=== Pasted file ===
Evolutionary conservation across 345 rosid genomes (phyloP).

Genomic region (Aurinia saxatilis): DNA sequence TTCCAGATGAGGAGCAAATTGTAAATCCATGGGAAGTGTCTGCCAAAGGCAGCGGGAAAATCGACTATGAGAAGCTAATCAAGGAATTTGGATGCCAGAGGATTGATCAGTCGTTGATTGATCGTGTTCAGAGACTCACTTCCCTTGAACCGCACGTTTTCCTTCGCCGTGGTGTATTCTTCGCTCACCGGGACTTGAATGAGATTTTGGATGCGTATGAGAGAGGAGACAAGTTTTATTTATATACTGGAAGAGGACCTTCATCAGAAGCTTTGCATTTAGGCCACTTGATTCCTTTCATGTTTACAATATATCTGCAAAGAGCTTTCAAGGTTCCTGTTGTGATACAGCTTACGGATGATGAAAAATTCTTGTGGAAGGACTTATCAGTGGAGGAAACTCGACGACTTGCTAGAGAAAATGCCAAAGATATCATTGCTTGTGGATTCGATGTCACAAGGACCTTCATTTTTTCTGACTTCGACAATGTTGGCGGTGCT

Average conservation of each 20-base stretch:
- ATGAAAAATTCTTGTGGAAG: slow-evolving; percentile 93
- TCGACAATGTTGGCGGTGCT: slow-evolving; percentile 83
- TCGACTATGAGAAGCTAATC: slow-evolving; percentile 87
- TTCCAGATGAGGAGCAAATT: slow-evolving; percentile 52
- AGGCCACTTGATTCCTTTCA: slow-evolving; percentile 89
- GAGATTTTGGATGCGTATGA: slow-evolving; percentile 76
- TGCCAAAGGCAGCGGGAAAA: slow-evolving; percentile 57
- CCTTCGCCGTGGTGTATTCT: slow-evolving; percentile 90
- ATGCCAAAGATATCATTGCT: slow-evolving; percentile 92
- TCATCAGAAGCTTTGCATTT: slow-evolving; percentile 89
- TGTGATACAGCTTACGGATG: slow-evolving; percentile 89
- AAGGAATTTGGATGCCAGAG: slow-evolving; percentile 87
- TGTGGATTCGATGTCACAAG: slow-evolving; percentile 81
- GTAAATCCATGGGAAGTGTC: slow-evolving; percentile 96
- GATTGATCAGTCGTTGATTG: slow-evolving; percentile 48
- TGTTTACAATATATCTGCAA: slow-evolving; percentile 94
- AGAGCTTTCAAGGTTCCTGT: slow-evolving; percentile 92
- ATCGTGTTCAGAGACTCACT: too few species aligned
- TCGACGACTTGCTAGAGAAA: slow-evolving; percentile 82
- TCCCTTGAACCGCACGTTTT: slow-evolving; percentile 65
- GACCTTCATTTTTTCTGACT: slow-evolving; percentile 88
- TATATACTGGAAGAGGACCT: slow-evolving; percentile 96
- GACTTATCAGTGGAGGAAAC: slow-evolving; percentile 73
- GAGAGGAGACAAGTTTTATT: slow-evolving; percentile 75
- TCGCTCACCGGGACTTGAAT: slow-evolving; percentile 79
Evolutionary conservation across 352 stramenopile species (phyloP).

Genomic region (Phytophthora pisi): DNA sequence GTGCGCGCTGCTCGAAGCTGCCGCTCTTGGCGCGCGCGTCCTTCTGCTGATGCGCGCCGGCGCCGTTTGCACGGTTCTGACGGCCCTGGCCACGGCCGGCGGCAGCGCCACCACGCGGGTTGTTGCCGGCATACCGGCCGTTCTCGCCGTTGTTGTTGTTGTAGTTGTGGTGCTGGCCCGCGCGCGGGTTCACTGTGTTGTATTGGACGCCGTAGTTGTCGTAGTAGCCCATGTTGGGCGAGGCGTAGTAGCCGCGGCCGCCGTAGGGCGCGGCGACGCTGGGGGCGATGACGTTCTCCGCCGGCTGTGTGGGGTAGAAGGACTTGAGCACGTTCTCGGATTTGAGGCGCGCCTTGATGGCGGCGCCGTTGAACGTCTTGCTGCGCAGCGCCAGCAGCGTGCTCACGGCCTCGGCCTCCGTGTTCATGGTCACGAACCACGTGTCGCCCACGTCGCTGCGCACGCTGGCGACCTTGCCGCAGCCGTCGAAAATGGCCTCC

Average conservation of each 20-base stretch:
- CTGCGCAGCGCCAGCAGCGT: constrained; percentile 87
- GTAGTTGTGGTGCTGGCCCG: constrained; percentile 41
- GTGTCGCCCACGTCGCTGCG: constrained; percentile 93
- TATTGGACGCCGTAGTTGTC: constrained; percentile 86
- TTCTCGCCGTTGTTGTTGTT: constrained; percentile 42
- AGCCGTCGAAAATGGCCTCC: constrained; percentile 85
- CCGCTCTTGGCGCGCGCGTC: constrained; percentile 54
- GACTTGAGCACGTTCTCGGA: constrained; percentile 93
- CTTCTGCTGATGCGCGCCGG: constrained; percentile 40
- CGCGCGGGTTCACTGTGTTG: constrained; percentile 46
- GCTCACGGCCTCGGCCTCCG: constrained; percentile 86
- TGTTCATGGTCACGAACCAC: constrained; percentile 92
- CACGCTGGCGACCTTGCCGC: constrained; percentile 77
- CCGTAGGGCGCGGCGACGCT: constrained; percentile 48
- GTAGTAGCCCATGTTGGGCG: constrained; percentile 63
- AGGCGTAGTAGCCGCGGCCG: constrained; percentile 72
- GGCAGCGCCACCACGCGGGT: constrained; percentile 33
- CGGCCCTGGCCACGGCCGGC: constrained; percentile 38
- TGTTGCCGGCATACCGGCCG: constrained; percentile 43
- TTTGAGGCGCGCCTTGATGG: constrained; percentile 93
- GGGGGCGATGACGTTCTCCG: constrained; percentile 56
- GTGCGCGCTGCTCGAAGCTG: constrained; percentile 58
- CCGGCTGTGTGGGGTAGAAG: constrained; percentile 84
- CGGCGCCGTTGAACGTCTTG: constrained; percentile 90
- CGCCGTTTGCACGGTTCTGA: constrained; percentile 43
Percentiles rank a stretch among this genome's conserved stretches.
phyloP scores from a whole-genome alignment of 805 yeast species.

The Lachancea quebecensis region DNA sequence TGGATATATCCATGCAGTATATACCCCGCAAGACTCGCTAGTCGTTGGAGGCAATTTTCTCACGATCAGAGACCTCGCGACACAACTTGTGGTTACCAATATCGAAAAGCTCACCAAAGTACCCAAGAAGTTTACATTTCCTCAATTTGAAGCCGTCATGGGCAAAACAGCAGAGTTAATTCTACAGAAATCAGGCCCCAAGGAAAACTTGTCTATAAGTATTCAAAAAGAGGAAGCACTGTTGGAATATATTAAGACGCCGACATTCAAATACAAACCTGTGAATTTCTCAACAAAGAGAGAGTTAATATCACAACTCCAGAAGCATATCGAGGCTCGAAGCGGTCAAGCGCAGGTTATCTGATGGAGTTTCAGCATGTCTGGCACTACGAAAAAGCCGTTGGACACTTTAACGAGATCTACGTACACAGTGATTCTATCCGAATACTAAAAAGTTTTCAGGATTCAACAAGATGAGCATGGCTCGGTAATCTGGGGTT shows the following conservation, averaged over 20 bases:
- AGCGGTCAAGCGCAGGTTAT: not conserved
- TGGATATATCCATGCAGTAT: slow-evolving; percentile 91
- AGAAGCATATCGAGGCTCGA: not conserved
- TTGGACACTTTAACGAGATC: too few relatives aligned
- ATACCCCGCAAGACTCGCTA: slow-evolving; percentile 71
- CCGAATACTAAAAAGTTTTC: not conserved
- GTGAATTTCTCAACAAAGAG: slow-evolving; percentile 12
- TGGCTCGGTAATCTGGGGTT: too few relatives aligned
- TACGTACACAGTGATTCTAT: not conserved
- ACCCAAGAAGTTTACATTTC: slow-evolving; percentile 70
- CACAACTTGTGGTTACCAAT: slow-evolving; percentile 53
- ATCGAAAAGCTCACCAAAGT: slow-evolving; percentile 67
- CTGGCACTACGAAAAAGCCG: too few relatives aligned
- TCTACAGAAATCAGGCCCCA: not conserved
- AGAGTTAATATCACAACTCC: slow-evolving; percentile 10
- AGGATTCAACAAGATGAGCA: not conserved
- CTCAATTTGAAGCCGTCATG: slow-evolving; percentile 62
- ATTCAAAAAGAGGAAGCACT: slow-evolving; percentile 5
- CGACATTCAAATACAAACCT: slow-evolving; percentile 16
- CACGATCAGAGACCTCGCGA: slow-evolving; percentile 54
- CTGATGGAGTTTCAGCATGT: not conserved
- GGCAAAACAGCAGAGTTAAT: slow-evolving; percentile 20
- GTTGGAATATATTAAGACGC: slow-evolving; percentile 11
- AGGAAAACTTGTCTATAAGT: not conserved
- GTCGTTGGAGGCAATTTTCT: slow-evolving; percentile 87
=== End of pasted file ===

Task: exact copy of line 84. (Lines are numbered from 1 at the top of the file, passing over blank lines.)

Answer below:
- GTCGTTGGAGGCAATTTTCT: slow-evolving; percentile 87